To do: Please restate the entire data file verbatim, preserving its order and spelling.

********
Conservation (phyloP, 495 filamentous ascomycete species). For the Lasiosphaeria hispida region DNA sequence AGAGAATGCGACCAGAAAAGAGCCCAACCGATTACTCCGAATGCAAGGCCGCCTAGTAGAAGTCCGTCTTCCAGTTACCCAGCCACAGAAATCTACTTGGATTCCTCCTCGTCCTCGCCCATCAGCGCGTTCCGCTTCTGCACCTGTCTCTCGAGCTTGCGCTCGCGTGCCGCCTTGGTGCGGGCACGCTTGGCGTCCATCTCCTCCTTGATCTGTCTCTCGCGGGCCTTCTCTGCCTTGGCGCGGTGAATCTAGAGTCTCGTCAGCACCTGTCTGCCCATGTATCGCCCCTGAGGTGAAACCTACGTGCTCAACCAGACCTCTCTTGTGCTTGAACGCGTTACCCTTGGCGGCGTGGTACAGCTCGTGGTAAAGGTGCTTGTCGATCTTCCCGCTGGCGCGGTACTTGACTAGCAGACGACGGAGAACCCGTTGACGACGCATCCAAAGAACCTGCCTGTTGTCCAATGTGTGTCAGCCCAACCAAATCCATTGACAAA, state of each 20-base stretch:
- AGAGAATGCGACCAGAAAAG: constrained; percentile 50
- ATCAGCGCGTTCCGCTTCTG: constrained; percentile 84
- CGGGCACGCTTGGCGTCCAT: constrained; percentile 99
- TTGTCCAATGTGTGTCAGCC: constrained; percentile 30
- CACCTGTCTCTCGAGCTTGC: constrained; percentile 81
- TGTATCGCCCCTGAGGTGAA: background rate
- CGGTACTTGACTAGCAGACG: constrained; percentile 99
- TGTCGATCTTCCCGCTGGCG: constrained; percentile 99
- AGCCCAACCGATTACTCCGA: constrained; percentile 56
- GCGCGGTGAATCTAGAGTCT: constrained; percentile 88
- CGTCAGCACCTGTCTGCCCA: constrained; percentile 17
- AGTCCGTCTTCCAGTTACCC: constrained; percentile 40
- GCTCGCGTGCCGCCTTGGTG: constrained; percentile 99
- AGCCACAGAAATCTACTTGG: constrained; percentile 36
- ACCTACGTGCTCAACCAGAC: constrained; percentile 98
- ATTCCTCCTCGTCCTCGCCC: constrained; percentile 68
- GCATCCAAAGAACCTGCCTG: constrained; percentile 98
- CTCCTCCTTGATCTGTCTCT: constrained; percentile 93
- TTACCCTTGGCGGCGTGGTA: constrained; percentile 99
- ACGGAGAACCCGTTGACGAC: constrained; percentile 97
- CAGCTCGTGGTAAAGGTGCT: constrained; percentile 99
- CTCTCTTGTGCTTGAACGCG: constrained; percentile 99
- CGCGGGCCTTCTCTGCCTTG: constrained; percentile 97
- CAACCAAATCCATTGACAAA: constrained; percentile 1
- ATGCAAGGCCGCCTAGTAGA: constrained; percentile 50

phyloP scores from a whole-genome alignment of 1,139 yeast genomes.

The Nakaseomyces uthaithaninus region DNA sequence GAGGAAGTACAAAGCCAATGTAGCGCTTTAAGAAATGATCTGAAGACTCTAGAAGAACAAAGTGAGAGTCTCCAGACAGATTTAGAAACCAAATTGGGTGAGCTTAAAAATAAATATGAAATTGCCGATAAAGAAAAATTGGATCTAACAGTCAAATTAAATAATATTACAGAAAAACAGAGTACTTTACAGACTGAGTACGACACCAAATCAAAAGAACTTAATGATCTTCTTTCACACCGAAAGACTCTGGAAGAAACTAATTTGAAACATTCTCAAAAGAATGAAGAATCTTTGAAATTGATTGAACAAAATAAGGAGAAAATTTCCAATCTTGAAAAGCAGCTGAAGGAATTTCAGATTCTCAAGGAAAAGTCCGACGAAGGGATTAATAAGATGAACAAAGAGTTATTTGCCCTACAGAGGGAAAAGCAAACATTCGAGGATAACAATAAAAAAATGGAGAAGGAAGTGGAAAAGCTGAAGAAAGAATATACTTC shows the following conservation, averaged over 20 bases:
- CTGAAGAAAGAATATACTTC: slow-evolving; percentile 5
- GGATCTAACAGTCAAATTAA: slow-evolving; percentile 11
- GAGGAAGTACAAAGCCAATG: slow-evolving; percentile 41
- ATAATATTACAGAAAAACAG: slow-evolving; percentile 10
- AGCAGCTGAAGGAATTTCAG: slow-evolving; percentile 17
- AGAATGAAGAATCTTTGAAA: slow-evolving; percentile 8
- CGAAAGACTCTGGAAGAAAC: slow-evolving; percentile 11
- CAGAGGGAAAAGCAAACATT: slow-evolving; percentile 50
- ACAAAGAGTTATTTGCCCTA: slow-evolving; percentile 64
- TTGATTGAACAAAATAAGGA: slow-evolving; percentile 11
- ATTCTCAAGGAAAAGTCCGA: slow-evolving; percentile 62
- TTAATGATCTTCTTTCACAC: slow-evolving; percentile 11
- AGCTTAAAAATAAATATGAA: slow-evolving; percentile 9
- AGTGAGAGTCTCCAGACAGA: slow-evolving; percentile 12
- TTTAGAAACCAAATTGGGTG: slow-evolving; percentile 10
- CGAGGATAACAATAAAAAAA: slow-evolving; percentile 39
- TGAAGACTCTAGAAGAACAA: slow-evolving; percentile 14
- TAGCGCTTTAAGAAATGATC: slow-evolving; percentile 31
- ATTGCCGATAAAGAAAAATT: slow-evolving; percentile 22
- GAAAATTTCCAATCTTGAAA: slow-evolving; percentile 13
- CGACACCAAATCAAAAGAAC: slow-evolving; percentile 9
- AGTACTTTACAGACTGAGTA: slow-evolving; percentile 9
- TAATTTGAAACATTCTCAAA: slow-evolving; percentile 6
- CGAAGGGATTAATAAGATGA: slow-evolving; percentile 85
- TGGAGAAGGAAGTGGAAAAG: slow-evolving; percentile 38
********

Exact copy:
Conservation (phyloP, 495 filamentous ascomycete species). For the Lasiosphaeria hispida region DNA sequence AGAGAATGCGACCAGAAAAGAGCCCAACCGATTACTCCGAATGCAAGGCCGCCTAGTAGAAGTCCGTCTTCCAGTTACCCAGCCACAGAAATCTACTTGGATTCCTCCTCGTCCTCGCCCATCAGCGCGTTCCGCTTCTGCACCTGTCTCTCGAGCTTGCGCTCGCGTGCCGCCTTGGTGCGGGCACGCTTGGCGTCCATCTCCTCCTTGATCTGTCTCTCGCGGGCCTTCTCTGCCTTGGCGCGGTGAATCTAGAGTCTCGTCAGCACCTGTCTGCCCATGTATCGCCCCTGAGGTGAAACCTACGTGCTCAACCAGACCTCTCTTGTGCTTGAACGCGTTACCCTTGGCGGCGTGGTACAGCTCGTGGTAAAGGTGCTTGTCGATCTTCCCGCTGGCGCGGTACTTGACTAGCAGACGACGGAGAACCCGTTGACGACGCATCCAAAGAACCTGCCTGTTGTCCAATGTGTGTCAGCCCAACCAAATCCATTGACAAA, state of each 20-base stretch:
- AGAGAATGCGACCAGAAAAG: constrained; percentile 50
- ATCAGCGCGTTCCGCTTCTG: constrained; percentile 84
- CGGGCACGCTTGGCGTCCAT: constrained; percentile 99
- TTGTCCAATGTGTGTCAGCC: constrained; percentile 30
- CACCTGTCTCTCGAGCTTGC: constrained; percentile 81
- TGTATCGCCCCTGAGGTGAA: background rate
- CGGTACTTGACTAGCAGACG: constrained; percentile 99
- TGTCGATCTTCCCGCTGGCG: constrained; percentile 99
- AGCCCAACCGATTACTCCGA: constrained; percentile 56
- GCGCGGTGAATCTAGAGTCT: constrained; percentile 88
- CGTCAGCACCTGTCTGCCCA: constrained; percentile 17
- AGTCCGTCTTCCAGTTACCC: constrained; percentile 40
- GCTCGCGTGCCGCCTTGGTG: constrained; percentile 99
- AGCCACAGAAATCTACTTGG: constrained; percentile 36
- ACCTACGTGCTCAACCAGAC: constrained; percentile 98
- ATTCCTCCTCGTCCTCGCCC: constrained; percentile 68
- GCATCCAAAGAACCTGCCTG: constrained; percentile 98
- CTCCTCCTTGATCTGTCTCT: constrained; percentile 93
- TTACCCTTGGCGGCGTGGTA: constrained; percentile 99
- ACGGAGAACCCGTTGACGAC: constrained; percentile 97
- CAGCTCGTGGTAAAGGTGCT: constrained; percentile 99
- CTCTCTTGTGCTTGAACGCG: constrained; percentile 99
- CGCGGGCCTTCTCTGCCTTG: constrained; percentile 97
- CAACCAAATCCATTGACAAA: constrained; percentile 1
- ATGCAAGGCCGCCTAGTAGA: constrained; percentile 50

phyloP scores from a whole-genome alignment of 1,139 yeast genomes.

The Nakaseomyces uthaithaninus region DNA sequence GAGGAAGTACAAAGCCAATGTAGCGCTTTAAGAAATGATCTGAAGACTCTAGAAGAACAAAGTGAGAGTCTCCAGACAGATTTAGAAACCAAATTGGGTGAGCTTAAAAATAAATATGAAATTGCCGATAAAGAAAAATTGGATCTAACAGTCAAATTAAATAATATTACAGAAAAACAGAGTACTTTACAGACTGAGTACGACACCAAATCAAAAGAACTTAATGATCTTCTTTCACACCGAAAGACTCTGGAAGAAACTAATTTGAAACATTCTCAAAAGAATGAAGAATCTTTGAAATTGATTGAACAAAATAAGGAGAAAATTTCCAATCTTGAAAAGCAGCTGAAGGAATTTCAGATTCTCAAGGAAAAGTCCGACGAAGGGATTAATAAGATGAACAAAGAGTTATTTGCCCTACAGAGGGAAAAGCAAACATTCGAGGATAACAATAAAAAAATGGAGAAGGAAGTGGAAAAGCTGAAGAAAGAATATACTTC shows the following conservation, averaged over 20 bases:
- CTGAAGAAAGAATATACTTC: slow-evolving; percentile 5
- GGATCTAACAGTCAAATTAA: slow-evolving; percentile 11
- GAGGAAGTACAAAGCCAATG: slow-evolving; percentile 41
- ATAATATTACAGAAAAACAG: slow-evolving; percentile 10
- AGCAGCTGAAGGAATTTCAG: slow-evolving; percentile 17
- AGAATGAAGAATCTTTGAAA: slow-evolving; percentile 8
- CGAAAGACTCTGGAAGAAAC: slow-evolving; percentile 11
- CAGAGGGAAAAGCAAACATT: slow-evolving; percentile 50
- ACAAAGAGTTATTTGCCCTA: slow-evolving; percentile 64
- TTGATTGAACAAAATAAGGA: slow-evolving; percentile 11
- ATTCTCAAGGAAAAGTCCGA: slow-evolving; percentile 62
- TTAATGATCTTCTTTCACAC: slow-evolving; percentile 11
- AGCTTAAAAATAAATATGAA: slow-evolving; percentile 9
- AGTGAGAGTCTCCAGACAGA: slow-evolving; percentile 12
- TTTAGAAACCAAATTGGGTG: slow-evolving; percentile 10
- CGAGGATAACAATAAAAAAA: slow-evolving; percentile 39
- TGAAGACTCTAGAAGAACAA: slow-evolving; percentile 14
- TAGCGCTTTAAGAAATGATC: slow-evolving; percentile 31
- ATTGCCGATAAAGAAAAATT: slow-evolving; percentile 22
- GAAAATTTCCAATCTTGAAA: slow-evolving; percentile 13
- CGACACCAAATCAAAAGAAC: slow-evolving; percentile 9
- AGTACTTTACAGACTGAGTA: slow-evolving; percentile 9
- TAATTTGAAACATTCTCAAA: slow-evolving; percentile 6
- CGAAGGGATTAATAAGATGA: slow-evolving; percentile 85
- TGGAGAAGGAAGTGGAAAAG: slow-evolving; percentile 38